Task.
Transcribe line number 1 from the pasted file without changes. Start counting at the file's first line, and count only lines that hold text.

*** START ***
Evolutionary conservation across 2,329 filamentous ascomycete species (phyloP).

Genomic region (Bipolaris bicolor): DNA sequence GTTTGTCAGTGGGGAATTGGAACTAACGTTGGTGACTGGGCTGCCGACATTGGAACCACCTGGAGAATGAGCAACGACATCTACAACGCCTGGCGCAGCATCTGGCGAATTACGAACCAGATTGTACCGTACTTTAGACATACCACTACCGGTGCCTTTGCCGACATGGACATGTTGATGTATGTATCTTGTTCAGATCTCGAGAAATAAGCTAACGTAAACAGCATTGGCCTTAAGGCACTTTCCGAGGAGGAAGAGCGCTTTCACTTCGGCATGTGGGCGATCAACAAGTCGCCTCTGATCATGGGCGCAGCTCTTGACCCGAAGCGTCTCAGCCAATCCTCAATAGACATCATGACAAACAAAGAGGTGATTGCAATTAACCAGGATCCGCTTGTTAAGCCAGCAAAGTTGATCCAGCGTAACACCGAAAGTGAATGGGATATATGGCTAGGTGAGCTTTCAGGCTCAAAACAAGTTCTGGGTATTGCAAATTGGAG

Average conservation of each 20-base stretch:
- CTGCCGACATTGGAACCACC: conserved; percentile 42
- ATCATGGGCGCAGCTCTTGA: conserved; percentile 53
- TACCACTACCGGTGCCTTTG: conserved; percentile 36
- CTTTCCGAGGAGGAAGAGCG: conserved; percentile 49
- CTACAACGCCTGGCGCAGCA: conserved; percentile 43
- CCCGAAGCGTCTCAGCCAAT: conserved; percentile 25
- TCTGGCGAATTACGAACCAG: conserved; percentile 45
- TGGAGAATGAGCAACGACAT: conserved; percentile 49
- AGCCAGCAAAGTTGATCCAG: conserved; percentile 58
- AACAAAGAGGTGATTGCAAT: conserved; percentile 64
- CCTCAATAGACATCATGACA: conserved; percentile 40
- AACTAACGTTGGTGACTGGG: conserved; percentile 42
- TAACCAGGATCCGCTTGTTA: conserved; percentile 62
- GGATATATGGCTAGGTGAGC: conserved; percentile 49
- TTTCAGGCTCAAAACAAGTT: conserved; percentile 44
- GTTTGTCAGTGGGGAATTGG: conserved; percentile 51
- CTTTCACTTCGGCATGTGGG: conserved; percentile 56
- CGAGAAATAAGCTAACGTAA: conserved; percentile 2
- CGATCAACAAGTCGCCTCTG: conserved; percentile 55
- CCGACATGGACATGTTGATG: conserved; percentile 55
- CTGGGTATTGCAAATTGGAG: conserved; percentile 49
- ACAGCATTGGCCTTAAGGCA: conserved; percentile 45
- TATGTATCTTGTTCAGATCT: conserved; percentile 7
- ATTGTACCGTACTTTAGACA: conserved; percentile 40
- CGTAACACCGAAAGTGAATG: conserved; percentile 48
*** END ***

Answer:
Evolutionary conservation across 2,329 filamentous ascomycete species (phyloP).